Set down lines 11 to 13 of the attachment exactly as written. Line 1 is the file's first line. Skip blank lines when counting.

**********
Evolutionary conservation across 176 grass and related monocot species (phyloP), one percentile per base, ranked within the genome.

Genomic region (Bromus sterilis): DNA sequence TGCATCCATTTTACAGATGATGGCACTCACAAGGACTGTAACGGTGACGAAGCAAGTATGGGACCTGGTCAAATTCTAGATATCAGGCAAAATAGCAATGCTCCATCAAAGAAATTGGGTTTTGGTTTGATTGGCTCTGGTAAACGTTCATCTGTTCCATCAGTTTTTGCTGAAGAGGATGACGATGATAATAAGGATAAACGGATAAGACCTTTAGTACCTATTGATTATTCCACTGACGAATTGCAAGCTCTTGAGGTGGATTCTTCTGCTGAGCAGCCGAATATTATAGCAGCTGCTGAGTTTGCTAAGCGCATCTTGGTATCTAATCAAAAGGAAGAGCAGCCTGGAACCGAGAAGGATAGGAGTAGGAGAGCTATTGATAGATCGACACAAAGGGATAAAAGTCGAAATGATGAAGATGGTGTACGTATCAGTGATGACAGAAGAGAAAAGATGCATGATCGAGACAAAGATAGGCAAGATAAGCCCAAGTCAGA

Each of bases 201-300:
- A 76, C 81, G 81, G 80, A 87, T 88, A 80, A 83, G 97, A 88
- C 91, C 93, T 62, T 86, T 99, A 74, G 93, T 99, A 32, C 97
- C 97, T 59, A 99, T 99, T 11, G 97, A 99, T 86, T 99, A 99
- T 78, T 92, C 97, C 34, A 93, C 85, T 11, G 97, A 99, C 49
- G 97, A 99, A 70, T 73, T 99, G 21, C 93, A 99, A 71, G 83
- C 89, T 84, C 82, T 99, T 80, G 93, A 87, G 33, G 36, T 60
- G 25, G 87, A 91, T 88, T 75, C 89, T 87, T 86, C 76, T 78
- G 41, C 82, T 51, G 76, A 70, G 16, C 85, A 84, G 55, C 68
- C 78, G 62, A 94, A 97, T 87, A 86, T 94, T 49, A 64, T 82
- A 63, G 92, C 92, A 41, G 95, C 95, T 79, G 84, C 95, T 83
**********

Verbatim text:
- G 41, C 82, T 51, G 76, A 70, G 16, C 85, A 84, G 55, C 68
- C 78, G 62, A 94, A 97, T 87, A 86, T 94, T 49, A 64, T 82
- A 63, G 92, C 92, A 41, G 95, C 95, T 79, G 84, C 95, T 83